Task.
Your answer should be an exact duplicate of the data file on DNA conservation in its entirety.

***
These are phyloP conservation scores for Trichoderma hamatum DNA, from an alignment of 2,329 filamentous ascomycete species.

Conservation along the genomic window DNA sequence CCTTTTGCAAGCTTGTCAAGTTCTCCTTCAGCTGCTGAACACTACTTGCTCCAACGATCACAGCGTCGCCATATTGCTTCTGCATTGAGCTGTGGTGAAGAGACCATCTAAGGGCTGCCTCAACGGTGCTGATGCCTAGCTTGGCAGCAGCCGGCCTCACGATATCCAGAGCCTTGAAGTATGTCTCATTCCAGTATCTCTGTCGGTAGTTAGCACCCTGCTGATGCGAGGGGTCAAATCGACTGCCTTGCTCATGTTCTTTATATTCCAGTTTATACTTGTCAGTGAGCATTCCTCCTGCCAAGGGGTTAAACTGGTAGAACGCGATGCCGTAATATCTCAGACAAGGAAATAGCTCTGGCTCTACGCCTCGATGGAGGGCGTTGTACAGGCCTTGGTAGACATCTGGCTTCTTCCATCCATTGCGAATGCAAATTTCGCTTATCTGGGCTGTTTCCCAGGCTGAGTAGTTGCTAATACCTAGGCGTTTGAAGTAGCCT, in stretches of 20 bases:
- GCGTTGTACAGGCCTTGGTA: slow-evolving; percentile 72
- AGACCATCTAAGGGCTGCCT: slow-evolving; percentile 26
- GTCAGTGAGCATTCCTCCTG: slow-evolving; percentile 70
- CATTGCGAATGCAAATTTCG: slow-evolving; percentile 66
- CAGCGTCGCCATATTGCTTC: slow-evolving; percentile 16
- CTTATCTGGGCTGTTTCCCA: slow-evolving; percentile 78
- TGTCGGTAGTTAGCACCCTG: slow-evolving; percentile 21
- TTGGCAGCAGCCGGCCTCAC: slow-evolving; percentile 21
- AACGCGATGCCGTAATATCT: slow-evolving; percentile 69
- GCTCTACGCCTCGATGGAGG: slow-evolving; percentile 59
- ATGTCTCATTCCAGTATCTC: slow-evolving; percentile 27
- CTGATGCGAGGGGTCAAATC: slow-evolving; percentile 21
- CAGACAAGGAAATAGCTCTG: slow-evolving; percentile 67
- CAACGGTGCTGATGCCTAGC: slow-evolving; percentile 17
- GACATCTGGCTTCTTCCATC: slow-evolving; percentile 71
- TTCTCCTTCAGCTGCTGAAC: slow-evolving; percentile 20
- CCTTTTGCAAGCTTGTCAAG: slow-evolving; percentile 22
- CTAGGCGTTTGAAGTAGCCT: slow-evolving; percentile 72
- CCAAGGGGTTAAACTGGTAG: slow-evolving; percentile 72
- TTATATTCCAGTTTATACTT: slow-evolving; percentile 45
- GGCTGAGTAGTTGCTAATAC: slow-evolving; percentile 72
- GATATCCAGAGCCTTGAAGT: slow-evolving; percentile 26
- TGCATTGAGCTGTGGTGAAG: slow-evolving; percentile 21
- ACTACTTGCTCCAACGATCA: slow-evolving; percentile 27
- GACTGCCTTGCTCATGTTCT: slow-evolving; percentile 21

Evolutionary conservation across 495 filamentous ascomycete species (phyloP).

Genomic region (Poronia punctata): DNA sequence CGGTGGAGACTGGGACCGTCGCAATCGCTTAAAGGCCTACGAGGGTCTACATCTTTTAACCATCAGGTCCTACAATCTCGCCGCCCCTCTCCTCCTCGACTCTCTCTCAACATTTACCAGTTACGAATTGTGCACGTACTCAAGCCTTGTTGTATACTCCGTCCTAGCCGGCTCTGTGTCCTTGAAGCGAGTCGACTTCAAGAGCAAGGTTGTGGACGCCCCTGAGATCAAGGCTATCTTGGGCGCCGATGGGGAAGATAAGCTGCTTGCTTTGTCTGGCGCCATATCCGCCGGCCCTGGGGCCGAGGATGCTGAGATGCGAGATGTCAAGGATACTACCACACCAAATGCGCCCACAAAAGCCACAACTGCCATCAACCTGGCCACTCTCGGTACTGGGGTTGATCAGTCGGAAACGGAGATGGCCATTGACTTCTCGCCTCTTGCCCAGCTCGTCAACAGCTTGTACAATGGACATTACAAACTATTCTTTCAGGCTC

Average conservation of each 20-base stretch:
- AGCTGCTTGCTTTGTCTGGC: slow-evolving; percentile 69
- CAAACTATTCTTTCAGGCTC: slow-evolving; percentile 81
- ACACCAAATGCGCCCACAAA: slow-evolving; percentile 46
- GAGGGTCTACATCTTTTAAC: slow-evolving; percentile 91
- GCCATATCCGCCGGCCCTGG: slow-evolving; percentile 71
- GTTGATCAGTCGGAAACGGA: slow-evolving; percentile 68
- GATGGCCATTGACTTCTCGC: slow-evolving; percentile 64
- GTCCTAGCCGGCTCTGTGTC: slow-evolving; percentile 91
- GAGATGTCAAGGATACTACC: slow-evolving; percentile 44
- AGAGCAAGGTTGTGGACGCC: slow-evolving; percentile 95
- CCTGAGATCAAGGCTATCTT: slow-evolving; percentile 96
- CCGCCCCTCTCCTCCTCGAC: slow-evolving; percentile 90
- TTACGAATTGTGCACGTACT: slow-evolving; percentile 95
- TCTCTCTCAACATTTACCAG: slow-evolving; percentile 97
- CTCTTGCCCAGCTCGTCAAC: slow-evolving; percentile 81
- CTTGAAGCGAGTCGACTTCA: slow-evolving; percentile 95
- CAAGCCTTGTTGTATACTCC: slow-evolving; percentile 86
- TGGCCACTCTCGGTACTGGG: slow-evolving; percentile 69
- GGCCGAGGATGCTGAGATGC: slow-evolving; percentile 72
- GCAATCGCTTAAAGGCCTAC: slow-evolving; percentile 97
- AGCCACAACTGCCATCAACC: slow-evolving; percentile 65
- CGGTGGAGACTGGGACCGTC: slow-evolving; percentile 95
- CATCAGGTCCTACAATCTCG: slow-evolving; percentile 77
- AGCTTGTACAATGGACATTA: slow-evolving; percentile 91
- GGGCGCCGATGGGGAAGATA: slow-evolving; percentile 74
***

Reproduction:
These are phyloP conservation scores for Trichoderma hamatum DNA, from an alignment of 2,329 filamentous ascomycete species.

Conservation along the genomic window DNA sequence CCTTTTGCAAGCTTGTCAAGTTCTCCTTCAGCTGCTGAACACTACTTGCTCCAACGATCACAGCGTCGCCATATTGCTTCTGCATTGAGCTGTGGTGAAGAGACCATCTAAGGGCTGCCTCAACGGTGCTGATGCCTAGCTTGGCAGCAGCCGGCCTCACGATATCCAGAGCCTTGAAGTATGTCTCATTCCAGTATCTCTGTCGGTAGTTAGCACCCTGCTGATGCGAGGGGTCAAATCGACTGCCTTGCTCATGTTCTTTATATTCCAGTTTATACTTGTCAGTGAGCATTCCTCCTGCCAAGGGGTTAAACTGGTAGAACGCGATGCCGTAATATCTCAGACAAGGAAATAGCTCTGGCTCTACGCCTCGATGGAGGGCGTTGTACAGGCCTTGGTAGACATCTGGCTTCTTCCATCCATTGCGAATGCAAATTTCGCTTATCTGGGCTGTTTCCCAGGCTGAGTAGTTGCTAATACCTAGGCGTTTGAAGTAGCCT, in stretches of 20 bases:
- GCGTTGTACAGGCCTTGGTA: slow-evolving; percentile 72
- AGACCATCTAAGGGCTGCCT: slow-evolving; percentile 26
- GTCAGTGAGCATTCCTCCTG: slow-evolving; percentile 70
- CATTGCGAATGCAAATTTCG: slow-evolving; percentile 66
- CAGCGTCGCCATATTGCTTC: slow-evolving; percentile 16
- CTTATCTGGGCTGTTTCCCA: slow-evolving; percentile 78
- TGTCGGTAGTTAGCACCCTG: slow-evolving; percentile 21
- TTGGCAGCAGCCGGCCTCAC: slow-evolving; percentile 21
- AACGCGATGCCGTAATATCT: slow-evolving; percentile 69
- GCTCTACGCCTCGATGGAGG: slow-evolving; percentile 59
- ATGTCTCATTCCAGTATCTC: slow-evolving; percentile 27
- CTGATGCGAGGGGTCAAATC: slow-evolving; percentile 21
- CAGACAAGGAAATAGCTCTG: slow-evolving; percentile 67
- CAACGGTGCTGATGCCTAGC: slow-evolving; percentile 17
- GACATCTGGCTTCTTCCATC: slow-evolving; percentile 71
- TTCTCCTTCAGCTGCTGAAC: slow-evolving; percentile 20
- CCTTTTGCAAGCTTGTCAAG: slow-evolving; percentile 22
- CTAGGCGTTTGAAGTAGCCT: slow-evolving; percentile 72
- CCAAGGGGTTAAACTGGTAG: slow-evolving; percentile 72
- TTATATTCCAGTTTATACTT: slow-evolving; percentile 45
- GGCTGAGTAGTTGCTAATAC: slow-evolving; percentile 72
- GATATCCAGAGCCTTGAAGT: slow-evolving; percentile 26
- TGCATTGAGCTGTGGTGAAG: slow-evolving; percentile 21
- ACTACTTGCTCCAACGATCA: slow-evolving; percentile 27
- GACTGCCTTGCTCATGTTCT: slow-evolving; percentile 21

Evolutionary conservation across 495 filamentous ascomycete species (phyloP).

Genomic region (Poronia punctata): DNA sequence CGGTGGAGACTGGGACCGTCGCAATCGCTTAAAGGCCTACGAGGGTCTACATCTTTTAACCATCAGGTCCTACAATCTCGCCGCCCCTCTCCTCCTCGACTCTCTCTCAACATTTACCAGTTACGAATTGTGCACGTACTCAAGCCTTGTTGTATACTCCGTCCTAGCCGGCTCTGTGTCCTTGAAGCGAGTCGACTTCAAGAGCAAGGTTGTGGACGCCCCTGAGATCAAGGCTATCTTGGGCGCCGATGGGGAAGATAAGCTGCTTGCTTTGTCTGGCGCCATATCCGCCGGCCCTGGGGCCGAGGATGCTGAGATGCGAGATGTCAAGGATACTACCACACCAAATGCGCCCACAAAAGCCACAACTGCCATCAACCTGGCCACTCTCGGTACTGGGGTTGATCAGTCGGAAACGGAGATGGCCATTGACTTCTCGCCTCTTGCCCAGCTCGTCAACAGCTTGTACAATGGACATTACAAACTATTCTTTCAGGCTC

Average conservation of each 20-base stretch:
- AGCTGCTTGCTTTGTCTGGC: slow-evolving; percentile 69
- CAAACTATTCTTTCAGGCTC: slow-evolving; percentile 81
- ACACCAAATGCGCCCACAAA: slow-evolving; percentile 46
- GAGGGTCTACATCTTTTAAC: slow-evolving; percentile 91
- GCCATATCCGCCGGCCCTGG: slow-evolving; percentile 71
- GTTGATCAGTCGGAAACGGA: slow-evolving; percentile 68
- GATGGCCATTGACTTCTCGC: slow-evolving; percentile 64
- GTCCTAGCCGGCTCTGTGTC: slow-evolving; percentile 91
- GAGATGTCAAGGATACTACC: slow-evolving; percentile 44
- AGAGCAAGGTTGTGGACGCC: slow-evolving; percentile 95
- CCTGAGATCAAGGCTATCTT: slow-evolving; percentile 96
- CCGCCCCTCTCCTCCTCGAC: slow-evolving; percentile 90
- TTACGAATTGTGCACGTACT: slow-evolving; percentile 95
- TCTCTCTCAACATTTACCAG: slow-evolving; percentile 97
- CTCTTGCCCAGCTCGTCAAC: slow-evolving; percentile 81
- CTTGAAGCGAGTCGACTTCA: slow-evolving; percentile 95
- CAAGCCTTGTTGTATACTCC: slow-evolving; percentile 86
- TGGCCACTCTCGGTACTGGG: slow-evolving; percentile 69
- GGCCGAGGATGCTGAGATGC: slow-evolving; percentile 72
- GCAATCGCTTAAAGGCCTAC: slow-evolving; percentile 97
- AGCCACAACTGCCATCAACC: slow-evolving; percentile 65
- CGGTGGAGACTGGGACCGTC: slow-evolving; percentile 95
- CATCAGGTCCTACAATCTCG: slow-evolving; percentile 77
- AGCTTGTACAATGGACATTA: slow-evolving; percentile 91
- GGGCGCCGATGGGGAAGATA: slow-evolving; percentile 74